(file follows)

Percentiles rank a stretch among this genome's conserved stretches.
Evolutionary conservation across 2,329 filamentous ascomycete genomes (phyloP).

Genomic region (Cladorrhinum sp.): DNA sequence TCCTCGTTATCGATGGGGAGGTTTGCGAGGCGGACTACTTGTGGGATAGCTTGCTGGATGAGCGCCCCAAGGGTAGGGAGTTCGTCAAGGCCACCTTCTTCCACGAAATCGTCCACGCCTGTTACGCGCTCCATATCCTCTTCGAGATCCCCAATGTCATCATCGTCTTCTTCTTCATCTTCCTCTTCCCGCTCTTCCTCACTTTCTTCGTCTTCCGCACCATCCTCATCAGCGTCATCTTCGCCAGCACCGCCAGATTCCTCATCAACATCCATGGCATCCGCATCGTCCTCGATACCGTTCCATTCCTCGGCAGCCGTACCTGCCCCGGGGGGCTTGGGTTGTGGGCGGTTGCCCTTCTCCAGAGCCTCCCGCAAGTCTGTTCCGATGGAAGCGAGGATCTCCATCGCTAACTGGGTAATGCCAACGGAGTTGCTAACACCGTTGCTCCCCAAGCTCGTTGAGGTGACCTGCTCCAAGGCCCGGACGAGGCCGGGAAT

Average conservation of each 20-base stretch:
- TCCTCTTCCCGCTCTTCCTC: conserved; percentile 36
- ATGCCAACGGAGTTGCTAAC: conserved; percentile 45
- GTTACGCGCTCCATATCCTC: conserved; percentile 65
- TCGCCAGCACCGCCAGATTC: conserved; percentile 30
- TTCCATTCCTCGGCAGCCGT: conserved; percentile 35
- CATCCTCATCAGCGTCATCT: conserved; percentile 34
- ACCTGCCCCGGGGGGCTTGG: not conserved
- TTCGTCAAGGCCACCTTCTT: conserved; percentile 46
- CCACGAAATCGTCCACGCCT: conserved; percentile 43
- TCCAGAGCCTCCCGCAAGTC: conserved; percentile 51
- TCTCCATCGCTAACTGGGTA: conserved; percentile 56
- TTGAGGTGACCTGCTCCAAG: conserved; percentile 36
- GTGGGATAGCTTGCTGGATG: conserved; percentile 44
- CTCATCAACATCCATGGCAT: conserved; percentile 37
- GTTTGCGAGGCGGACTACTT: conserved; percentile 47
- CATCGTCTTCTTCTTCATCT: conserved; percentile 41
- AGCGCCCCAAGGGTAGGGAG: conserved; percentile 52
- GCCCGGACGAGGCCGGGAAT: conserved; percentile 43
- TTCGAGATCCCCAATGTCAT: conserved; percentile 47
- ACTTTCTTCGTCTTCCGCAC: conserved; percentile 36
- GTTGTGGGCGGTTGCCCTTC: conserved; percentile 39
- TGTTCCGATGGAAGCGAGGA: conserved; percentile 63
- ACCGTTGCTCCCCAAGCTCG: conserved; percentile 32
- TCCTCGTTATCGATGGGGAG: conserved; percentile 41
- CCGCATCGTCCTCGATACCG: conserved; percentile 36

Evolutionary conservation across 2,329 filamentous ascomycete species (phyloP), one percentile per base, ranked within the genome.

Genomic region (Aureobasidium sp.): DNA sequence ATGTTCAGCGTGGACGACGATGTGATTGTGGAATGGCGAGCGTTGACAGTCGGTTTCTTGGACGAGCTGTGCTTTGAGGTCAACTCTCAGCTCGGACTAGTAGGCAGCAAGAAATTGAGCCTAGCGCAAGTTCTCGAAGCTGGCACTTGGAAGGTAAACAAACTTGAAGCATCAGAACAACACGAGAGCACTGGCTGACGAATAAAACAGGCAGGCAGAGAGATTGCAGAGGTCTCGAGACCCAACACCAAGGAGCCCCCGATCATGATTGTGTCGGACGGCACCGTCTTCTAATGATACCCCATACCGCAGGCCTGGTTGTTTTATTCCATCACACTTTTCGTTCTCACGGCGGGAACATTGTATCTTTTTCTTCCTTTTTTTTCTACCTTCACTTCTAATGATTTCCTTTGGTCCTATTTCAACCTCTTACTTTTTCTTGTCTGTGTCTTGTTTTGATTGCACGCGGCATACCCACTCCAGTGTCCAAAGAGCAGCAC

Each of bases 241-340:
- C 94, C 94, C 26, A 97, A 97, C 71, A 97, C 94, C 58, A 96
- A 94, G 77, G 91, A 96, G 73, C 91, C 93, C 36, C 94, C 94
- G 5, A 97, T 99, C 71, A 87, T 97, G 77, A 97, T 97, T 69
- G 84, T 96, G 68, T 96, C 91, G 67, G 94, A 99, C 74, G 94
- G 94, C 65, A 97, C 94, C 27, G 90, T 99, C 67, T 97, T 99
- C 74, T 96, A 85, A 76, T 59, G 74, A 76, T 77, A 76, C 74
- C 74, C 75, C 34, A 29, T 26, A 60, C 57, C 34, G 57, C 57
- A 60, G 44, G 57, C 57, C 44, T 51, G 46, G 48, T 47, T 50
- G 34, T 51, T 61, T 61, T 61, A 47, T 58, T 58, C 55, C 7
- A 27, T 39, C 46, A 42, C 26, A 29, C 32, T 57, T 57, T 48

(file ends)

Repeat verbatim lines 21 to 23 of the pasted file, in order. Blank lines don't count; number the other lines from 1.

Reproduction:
- AGCGCCCCAAGGGTAGGGAG: conserved; percentile 52
- GCCCGGACGAGGCCGGGAAT: conserved; percentile 43
- TTCGAGATCCCCAATGTCAT: conserved; percentile 47